What I am criticising here, as always, is not the study per se, its methods (PCA, the use of Admixture or any other tools), or its results, which might be quite interesting – even regarding the origin or position of certain languages (or more precisely their speakers) within their linguistic groups; it’s the many broad, unsupported, striking conclusions (read the article if you want to see more wishful thinking).

    This is obviously simplistic citebait – that benefits only journals and authors, and it is therefore tacitly encouraged -, but not knowledge, because it is not supported by any linguistic or archaeological data or expertise.

    Is anyone with a minimum knowledge of languages, or general anthropology, actually reviewing these articles?

    Related:

    Featured image: Ancestry analysis of the global data set, from the article.

    Neolithic and Bronze Age Basque-speaking Iberians resisted invaders from the steppe

    gaul-asterix

    Good clickbait, right? I have received reports about this new paper in Google Now the whole weekend, and their descriptions are getting worse each day.

    The original title of the article published in PLOS Genetics (already known by its preprint in BioRxiv) was The population genomics of archaeological transition in west Iberia: Investigation of ancient substructure using imputation and haplotype-based methods, by Martiniano et al. (2017).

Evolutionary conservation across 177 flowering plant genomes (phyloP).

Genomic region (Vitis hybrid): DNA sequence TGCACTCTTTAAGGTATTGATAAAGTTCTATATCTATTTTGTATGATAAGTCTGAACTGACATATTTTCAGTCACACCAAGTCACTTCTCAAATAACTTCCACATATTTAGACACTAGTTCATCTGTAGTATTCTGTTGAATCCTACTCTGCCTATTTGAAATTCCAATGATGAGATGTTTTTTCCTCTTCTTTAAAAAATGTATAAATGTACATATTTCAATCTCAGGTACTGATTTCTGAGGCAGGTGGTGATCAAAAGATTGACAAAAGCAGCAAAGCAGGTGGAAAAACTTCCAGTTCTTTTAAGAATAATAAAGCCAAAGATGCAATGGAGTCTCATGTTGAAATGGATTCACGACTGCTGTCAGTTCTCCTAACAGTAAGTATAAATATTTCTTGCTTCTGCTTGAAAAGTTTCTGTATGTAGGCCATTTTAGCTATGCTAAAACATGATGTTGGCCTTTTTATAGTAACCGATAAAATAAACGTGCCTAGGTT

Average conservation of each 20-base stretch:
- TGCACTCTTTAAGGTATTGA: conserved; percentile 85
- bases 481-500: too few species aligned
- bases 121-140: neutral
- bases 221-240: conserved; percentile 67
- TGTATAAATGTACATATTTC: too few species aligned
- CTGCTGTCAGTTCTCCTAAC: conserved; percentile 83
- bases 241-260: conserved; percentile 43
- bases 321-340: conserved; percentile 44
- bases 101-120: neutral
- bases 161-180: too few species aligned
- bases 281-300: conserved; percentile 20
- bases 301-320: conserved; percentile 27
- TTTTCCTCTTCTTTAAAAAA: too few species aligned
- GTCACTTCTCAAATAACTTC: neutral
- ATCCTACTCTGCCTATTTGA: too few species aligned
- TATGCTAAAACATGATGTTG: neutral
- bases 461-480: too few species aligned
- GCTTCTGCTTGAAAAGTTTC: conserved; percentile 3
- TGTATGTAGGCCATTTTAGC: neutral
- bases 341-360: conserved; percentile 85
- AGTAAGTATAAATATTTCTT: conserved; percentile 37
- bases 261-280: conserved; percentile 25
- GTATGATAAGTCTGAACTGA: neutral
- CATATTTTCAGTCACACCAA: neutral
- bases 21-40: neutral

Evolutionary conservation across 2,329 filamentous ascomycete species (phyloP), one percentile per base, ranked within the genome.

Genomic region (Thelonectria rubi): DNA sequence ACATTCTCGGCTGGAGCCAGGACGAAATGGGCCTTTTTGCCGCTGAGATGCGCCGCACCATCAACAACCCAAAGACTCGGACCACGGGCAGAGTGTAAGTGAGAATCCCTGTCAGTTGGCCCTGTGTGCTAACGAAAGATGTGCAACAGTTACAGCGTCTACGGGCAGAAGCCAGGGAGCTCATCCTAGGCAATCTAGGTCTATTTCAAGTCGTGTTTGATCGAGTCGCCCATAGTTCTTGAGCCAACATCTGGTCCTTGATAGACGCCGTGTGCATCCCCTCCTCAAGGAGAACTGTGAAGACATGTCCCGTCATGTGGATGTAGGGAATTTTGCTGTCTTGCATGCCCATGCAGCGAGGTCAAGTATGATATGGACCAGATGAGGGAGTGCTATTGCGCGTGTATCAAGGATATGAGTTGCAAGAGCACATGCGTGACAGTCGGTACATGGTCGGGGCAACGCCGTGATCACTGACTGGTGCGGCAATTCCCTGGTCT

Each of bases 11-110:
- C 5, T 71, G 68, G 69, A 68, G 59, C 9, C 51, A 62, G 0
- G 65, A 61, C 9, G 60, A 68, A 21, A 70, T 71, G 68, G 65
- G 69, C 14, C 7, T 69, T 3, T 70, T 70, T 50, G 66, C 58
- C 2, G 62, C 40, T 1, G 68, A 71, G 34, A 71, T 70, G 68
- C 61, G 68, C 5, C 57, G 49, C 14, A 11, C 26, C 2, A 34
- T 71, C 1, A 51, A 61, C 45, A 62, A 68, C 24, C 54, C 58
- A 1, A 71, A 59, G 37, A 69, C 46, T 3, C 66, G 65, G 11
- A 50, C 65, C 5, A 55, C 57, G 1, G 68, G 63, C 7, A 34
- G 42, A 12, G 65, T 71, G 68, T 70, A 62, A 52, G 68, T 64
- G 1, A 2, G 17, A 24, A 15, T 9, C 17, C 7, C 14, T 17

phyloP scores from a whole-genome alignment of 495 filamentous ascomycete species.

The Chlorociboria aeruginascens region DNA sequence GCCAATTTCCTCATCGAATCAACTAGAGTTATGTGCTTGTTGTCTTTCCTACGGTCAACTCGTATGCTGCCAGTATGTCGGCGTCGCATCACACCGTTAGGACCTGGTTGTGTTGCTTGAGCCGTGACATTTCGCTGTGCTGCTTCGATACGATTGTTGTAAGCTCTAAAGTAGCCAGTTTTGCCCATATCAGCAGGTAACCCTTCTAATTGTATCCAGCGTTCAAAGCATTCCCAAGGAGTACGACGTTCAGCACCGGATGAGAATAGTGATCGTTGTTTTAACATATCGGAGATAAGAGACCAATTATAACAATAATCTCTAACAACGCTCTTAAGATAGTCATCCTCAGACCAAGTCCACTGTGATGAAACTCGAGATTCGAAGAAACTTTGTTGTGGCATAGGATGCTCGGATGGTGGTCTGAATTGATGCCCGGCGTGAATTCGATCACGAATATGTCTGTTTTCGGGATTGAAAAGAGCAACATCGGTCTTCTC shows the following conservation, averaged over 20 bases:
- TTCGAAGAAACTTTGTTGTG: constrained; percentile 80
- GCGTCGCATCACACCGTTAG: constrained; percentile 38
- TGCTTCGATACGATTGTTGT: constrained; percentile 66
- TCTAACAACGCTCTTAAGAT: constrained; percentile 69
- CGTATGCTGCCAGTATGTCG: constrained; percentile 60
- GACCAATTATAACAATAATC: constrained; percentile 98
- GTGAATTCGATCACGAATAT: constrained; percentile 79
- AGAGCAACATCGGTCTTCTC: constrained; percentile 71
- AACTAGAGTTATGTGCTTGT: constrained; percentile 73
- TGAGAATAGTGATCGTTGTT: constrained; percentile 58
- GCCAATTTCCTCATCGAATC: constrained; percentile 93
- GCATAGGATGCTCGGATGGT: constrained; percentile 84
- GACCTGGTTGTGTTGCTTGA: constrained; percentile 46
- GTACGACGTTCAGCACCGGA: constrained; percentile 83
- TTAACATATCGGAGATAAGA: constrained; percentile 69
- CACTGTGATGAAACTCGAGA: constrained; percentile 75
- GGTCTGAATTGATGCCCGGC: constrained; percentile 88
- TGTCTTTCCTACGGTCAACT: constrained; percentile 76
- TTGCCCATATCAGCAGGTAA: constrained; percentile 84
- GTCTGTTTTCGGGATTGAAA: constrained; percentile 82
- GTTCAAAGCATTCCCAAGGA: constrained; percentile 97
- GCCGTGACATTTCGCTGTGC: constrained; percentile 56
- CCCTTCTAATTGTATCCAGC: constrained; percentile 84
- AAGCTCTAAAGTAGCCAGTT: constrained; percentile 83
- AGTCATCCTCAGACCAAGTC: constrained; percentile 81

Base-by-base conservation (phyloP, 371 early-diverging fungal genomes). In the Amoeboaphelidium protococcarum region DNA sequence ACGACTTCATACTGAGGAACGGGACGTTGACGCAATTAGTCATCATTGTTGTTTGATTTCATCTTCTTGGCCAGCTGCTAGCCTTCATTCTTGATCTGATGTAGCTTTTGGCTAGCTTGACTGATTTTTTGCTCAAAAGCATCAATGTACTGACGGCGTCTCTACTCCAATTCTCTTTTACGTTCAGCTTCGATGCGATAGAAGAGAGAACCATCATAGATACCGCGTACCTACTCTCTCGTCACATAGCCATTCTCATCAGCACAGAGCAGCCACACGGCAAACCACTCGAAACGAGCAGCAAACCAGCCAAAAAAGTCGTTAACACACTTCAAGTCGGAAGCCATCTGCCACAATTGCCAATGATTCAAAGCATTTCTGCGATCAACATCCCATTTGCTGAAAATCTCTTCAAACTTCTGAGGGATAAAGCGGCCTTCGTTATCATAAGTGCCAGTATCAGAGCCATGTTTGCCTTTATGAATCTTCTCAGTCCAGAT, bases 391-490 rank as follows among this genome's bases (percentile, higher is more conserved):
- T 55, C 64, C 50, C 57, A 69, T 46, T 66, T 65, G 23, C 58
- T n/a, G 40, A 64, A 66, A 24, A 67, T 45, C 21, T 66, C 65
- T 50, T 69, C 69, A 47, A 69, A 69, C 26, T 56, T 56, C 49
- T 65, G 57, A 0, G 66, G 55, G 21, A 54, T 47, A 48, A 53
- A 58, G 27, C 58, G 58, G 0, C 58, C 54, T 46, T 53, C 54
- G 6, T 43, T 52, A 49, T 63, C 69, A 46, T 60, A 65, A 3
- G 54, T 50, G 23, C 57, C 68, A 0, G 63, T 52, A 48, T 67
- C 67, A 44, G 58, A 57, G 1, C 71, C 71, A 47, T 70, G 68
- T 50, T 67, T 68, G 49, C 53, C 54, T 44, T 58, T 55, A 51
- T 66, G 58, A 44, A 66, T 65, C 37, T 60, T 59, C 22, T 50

Maybe the title was not attractive enough, so they sent the following summary, entitled “Bronze Age Iberia received fewer Steppe invaders than the rest of Europe” (also in Phys.org. From their article, the only short reference to the linguistic situation of Iberia (as a trial to sum up potential consequences of the genetic data obtained):

    Iberia is unusual in harbouring a surviving pre-Indo-European language, Euskera, and inscription evidence at the dawn of history suggests that pre-Indo-European speech prevailed over a majority of its eastern territory with Celtic-related language emerging in the west. Our results showing that predominantly Anatolian-derived ancestry in the Neolithic extended to the Atlantic edge strengthen the suggestion that Euskara is unlikely to be a Mesolithic remnant. Also our observed definite, but limited, Bronze Age influx resonates with the incomplete Indo-European linguistic conversion on the peninsula, although there are subsequent genetic changes in Iberia and defining a horizon for language shift is not yet possible. This contrasts with northern Europe which both lacks evidence for earlier language strata and experienced a more profound Bronze Age migration.

    Judging from the article, more precise summaries of potential consequences would have been “Proto-Basque and Proto-Iberian peoples derived from Neolithic farmers, not Mesolithic or Palaeolithic hunter-gatherers”, or “incomplete Indo-European linguistic conversion of the Iberian Peninsula” – both aspects, by the way, are already known. That would have been quite unromantic, though.

    Their carefully selected title has been unsurprisingly distorted at least as “Ancient DNA Reveals Why the Iberian Peninsula Is So Unique“, and “Ancient Iberians resisted Steppe invasions better than the rest of Europe 6,000 years ago“.

    So I thought, what the hell, let’s go with the tide. Using the published dataset, I have also helped reconstruct the original phenotype of Bronze Age Iberians, and this is how our Iberian ancestors probably looked like:

    Typical Iberian village during the Steppe invasion, according to my phenotype study of Martiniano et al. (2017). Notice typical invaders to the right.

    And, by the way, they spoke Basque, the oldest language. Period.

    Now, for those new to the article, we already knew that there is less “steppe admixture” in Iberian samples from southern Portugal after the time of east Bell Beaker expansion.

    portugal-bronze-age-admixture